Trent Long

Art in Words

The afternoon is warm and sticky and the wind and the trees breathe music into the air. Squirrels chirp at each other from across the road, and the sun strikes bright against the pavement. I’ve lived on this street for years. All my years. The trees play the same music, the squirrels laugh among the branches, the sun endlessly strikes the road. I drive a little silver car; the edges of the windshield are always blurred with dust, a product of leaving the thing outside. I remember when it was fresh and new and smelled like leather and freedom. 

I drive the same strip of the road every day. Music rings in my ears, my hands relax against the wheel. I pass a moving truck, and my eyes stick to the house as my car rolls past. God, it’s the Clarks I think. Miss Clark was my elementary school principal. I’d known Braden and Jenna all my life. I used to play in their yard, and climb the palm tree in the centre until my hands hurt, and Braden would wait at the bottom of the tree in case I fell. He always told me he wanted to be a banana doctor, then he’d make this face where he sticks his bottom lip out and scrunches his nose and says “Let me take a look at your fruit ma’am.” It cracked me up, I’ll tell you.

 

As I pass the house, I see Mrs Clark smiling at some new guy. Her hair is grey and curls in all sorts of ways, and her mouth is naturally downturned. Her eyes are dark circles. The man is smiling all bright at her, as though he doesn’t know he’s young and fresh and superior. His hair is dark, shiny, and slicked back. He looks… alive I can’t help but think. As I move on I tell myself he doesn’t deserve the place.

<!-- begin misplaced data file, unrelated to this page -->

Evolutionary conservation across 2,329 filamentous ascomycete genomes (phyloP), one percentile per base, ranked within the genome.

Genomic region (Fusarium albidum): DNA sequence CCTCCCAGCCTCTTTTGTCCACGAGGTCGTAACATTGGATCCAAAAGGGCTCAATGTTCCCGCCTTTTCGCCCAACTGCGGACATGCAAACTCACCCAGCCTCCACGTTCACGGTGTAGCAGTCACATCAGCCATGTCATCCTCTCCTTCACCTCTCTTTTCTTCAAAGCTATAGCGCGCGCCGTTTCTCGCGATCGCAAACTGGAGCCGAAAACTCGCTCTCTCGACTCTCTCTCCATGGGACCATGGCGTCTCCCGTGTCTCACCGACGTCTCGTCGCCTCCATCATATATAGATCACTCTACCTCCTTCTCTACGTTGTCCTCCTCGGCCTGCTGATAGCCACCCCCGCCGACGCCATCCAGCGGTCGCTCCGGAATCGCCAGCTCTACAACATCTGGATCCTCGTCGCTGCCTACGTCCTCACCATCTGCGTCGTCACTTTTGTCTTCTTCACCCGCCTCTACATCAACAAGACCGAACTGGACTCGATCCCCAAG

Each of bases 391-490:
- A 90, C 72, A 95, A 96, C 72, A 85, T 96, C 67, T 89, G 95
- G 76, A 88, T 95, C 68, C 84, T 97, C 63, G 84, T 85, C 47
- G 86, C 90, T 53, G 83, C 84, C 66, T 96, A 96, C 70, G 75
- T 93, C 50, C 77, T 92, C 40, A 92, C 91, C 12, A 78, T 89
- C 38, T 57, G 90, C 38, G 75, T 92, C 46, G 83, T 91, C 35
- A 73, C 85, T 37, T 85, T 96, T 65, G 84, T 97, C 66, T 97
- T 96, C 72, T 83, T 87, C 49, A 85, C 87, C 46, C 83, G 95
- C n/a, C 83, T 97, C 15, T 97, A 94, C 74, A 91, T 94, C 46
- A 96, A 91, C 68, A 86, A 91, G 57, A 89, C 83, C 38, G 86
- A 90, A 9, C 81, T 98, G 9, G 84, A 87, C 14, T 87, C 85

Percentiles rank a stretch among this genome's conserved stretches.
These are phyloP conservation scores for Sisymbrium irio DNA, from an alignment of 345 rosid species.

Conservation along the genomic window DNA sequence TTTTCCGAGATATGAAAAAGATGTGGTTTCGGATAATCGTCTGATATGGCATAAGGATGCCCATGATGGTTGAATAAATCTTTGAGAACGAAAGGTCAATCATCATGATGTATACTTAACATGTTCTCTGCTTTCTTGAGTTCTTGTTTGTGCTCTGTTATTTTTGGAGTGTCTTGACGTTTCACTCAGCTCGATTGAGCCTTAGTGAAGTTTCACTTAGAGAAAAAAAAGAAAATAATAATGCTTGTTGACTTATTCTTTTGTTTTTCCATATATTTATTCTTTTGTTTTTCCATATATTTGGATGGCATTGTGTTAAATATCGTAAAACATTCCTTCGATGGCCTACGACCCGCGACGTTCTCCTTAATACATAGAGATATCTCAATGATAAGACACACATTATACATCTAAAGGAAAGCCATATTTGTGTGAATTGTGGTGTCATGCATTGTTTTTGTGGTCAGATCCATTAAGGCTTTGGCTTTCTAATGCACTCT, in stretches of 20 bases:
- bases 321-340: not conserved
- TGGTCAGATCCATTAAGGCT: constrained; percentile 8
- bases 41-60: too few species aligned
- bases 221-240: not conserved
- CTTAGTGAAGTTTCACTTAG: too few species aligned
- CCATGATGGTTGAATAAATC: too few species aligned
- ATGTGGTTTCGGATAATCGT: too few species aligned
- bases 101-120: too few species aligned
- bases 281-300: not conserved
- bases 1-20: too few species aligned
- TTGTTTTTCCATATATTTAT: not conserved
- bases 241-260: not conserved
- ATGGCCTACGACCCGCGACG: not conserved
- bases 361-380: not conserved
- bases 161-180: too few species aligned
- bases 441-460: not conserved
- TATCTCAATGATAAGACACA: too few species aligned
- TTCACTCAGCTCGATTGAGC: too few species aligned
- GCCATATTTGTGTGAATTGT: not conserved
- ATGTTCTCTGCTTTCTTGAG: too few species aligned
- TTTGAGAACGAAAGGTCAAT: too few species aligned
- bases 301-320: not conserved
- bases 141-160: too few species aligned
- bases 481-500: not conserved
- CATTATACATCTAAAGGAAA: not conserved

I return my eyes to the road, thinking about Jenna and Braden and poor Miss Clark when a man on the sidewalk catches my eye. I wave at him; he smiles and waves back. His name is Jack but my brother and I call him Mr Terak. Beside him walks an old dog: Charlie. For a moment I watch a young dog dash along the grass, running at full speed after a ball. He reaches it, grabs it in his muzzle, then promptly rolls over in the grass, trying to slow himself down. Mr Terak laughs as I run over to Charlie and make sure he’s okay. The dog just drops the ball and smiles at me, so I throw the ball again, and Charlie is gone. 

I watch Charlie from my car window, and Mr Terak throws a different ball. Charlie trots after it the way old dogs do, as though he doesn’t know death is at his heels. I turn a corner and Mr Terak and his dog are gone. 

I turn the air in my car down; the sun seems hotter today. I pass a house with an open garage and swerve my car around some sort of cart in the road. Wow, I think, slowing my car. I had something just like that when I was a kid. A RipRider 360 they used to call it. You would ride the thing as fast as you could and turn, the wheels would spin, and you’d be sent into the road spinning like a top. Mine was blue and plastic, and the sticker had been ripped halfway off. I smile. I miss that thing. The one in the road is red, and the edges are made of metal, and I’d bet a million dollars it spins faster than mine did. 

The shade of the trees covers the sun and the branches of the trees look grey and dead. The world around me grows a shade darker. I pull into my driveway and put the car in park. As I step out, a group of kids walks by. I’ve never seen them before. They’re half my height I think. They’re half my height I think again. God, they’re half my height. 

“Are you okay sir?” one asks. He’s holding a coca-cola, and he holds it as though it gives him power. I wipe my eyes and smile at him. 

“You guys new here?” I ask in return. 

“Yes, sir. My brother and I just moved across the street.” 

“That’s awesome,” I say. My chest hurts terribly and I can barely breathe. I turn and can feel the kids’ eyes burning into the back of my neck. Heading back to my house, the ghost of a “For Sale” sign waves in the wind, and the engine of a moving truck a million years away grows nearer. I run through the front door, knowing full well death is following.

Trent Long